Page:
Is the Rio Tinto Limited (ASX: RIO) share price about to fall?

No one can reliably say for sure if a share price will rise or fall in the short-term on a consistent basis. However, given the 30% fall in Rio Tinto’s share price over the past 12 months, some investors may be inclined to believe it has its back up against the wall.

Indeed, along with rival BHP Billiton Limited (ASX: BHP), whose share price is down 48% in 12 months, the outlook appears bleak.

But the one thing holding up the Rio Tinto share price relative to its international peers could be its dividend.

Indeed, Rio Tinto’s share price has fared 16% better than BHP, 31% better than fellow London-listed miners Glencore Plc and Anglo American Plc and 34% better than VALE SA, over 12 months.

Arguably, it’s the prospects of Rio Tinto’s dividend that puts it on a stronger footing with investors (along with its status as the lowest-cost iron ore producer).

We’ve seen Vale, the world’s largest iron ore miner by volume, recommend its board cut its 2016 dividend. And both Glencore and Anglo American announced they’ll sell assets, cut jobs and dividends to shore up balance sheets. Standard & Poor’s recently cut Glencore’s credit rating to just above ‘junk’ status.

Last week, BHP was slapped with a credit downgrade by the ratings agency and could be forced to lower it again if the miner does not abandon its ‘progressive dividend policy’.

Rio has also touted its progressive dividend policy, which requires the board to declare larger and larger dividends measured in US dollars per share. However, last week, Rio was also placed on credit watch – putting that progressive dividend policy at high risk of being dropped.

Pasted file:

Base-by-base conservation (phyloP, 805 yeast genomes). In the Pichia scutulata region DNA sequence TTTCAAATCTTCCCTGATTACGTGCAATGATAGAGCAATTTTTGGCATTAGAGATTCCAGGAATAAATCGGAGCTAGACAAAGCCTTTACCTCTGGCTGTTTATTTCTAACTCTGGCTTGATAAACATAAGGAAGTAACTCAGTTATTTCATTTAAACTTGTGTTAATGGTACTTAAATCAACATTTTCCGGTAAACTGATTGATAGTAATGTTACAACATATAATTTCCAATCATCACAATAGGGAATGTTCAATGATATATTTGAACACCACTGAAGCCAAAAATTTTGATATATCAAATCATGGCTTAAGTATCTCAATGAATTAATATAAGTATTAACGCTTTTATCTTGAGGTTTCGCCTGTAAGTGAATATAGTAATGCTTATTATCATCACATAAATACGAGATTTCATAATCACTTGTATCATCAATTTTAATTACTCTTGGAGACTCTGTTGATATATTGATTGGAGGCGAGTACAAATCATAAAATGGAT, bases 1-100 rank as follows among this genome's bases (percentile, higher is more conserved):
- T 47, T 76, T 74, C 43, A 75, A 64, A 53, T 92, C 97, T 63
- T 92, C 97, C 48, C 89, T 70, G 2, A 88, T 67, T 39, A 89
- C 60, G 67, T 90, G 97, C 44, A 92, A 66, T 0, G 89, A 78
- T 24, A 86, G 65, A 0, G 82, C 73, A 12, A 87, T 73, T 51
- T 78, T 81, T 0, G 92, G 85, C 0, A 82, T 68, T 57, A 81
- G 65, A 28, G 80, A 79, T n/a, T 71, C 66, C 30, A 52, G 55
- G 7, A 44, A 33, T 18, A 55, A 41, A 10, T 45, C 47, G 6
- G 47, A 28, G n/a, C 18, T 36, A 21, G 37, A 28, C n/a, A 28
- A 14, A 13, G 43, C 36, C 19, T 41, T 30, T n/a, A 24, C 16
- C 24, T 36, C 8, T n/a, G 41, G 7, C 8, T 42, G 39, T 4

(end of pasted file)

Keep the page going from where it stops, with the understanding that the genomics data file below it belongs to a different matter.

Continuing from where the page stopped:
Foolish Takeaway

Based on last year’s payout, investors in Rio Tinto stand to receive a 6.2% fully franked dividend. At 8.8% grossed up, it’s likely a big reason many investors are holding Rio Tinto shares in their portfolios.

However, with the company staring the down the barrel of a credit rating downgrade unless we see a significant turnaround in commodity prices, a change in dividend policy could be on its way for Rio shareholders.

And if that happens, it could mean further falls for the Rio Tinto Limited share price. Of course, no one knows for sure, but I wouldn’t want to be caught hanging onto shares waiting to find out.

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Motley Fool writer/analyst Owen Raszkiewicz does not have a financial interest in any company mentioned. Owen welcomes -- and encourages -- your feedback on Google+, LinkedIn or you can follow him on Twitter @ASXinvest.

Unless otherwise noted, the author does not have a position in any stocks mentioned by the author in the comments below. The Motley Fool Australia has no position in any of the stocks mentioned. We Fools may not all hold the same opinions, but we all believe that considering a diverse range of insights makes us better investors. The Motley Fool has a disclosure policy. This article contains general investment advice only (under AFSL 400691). Authorised by Bruce Jackson.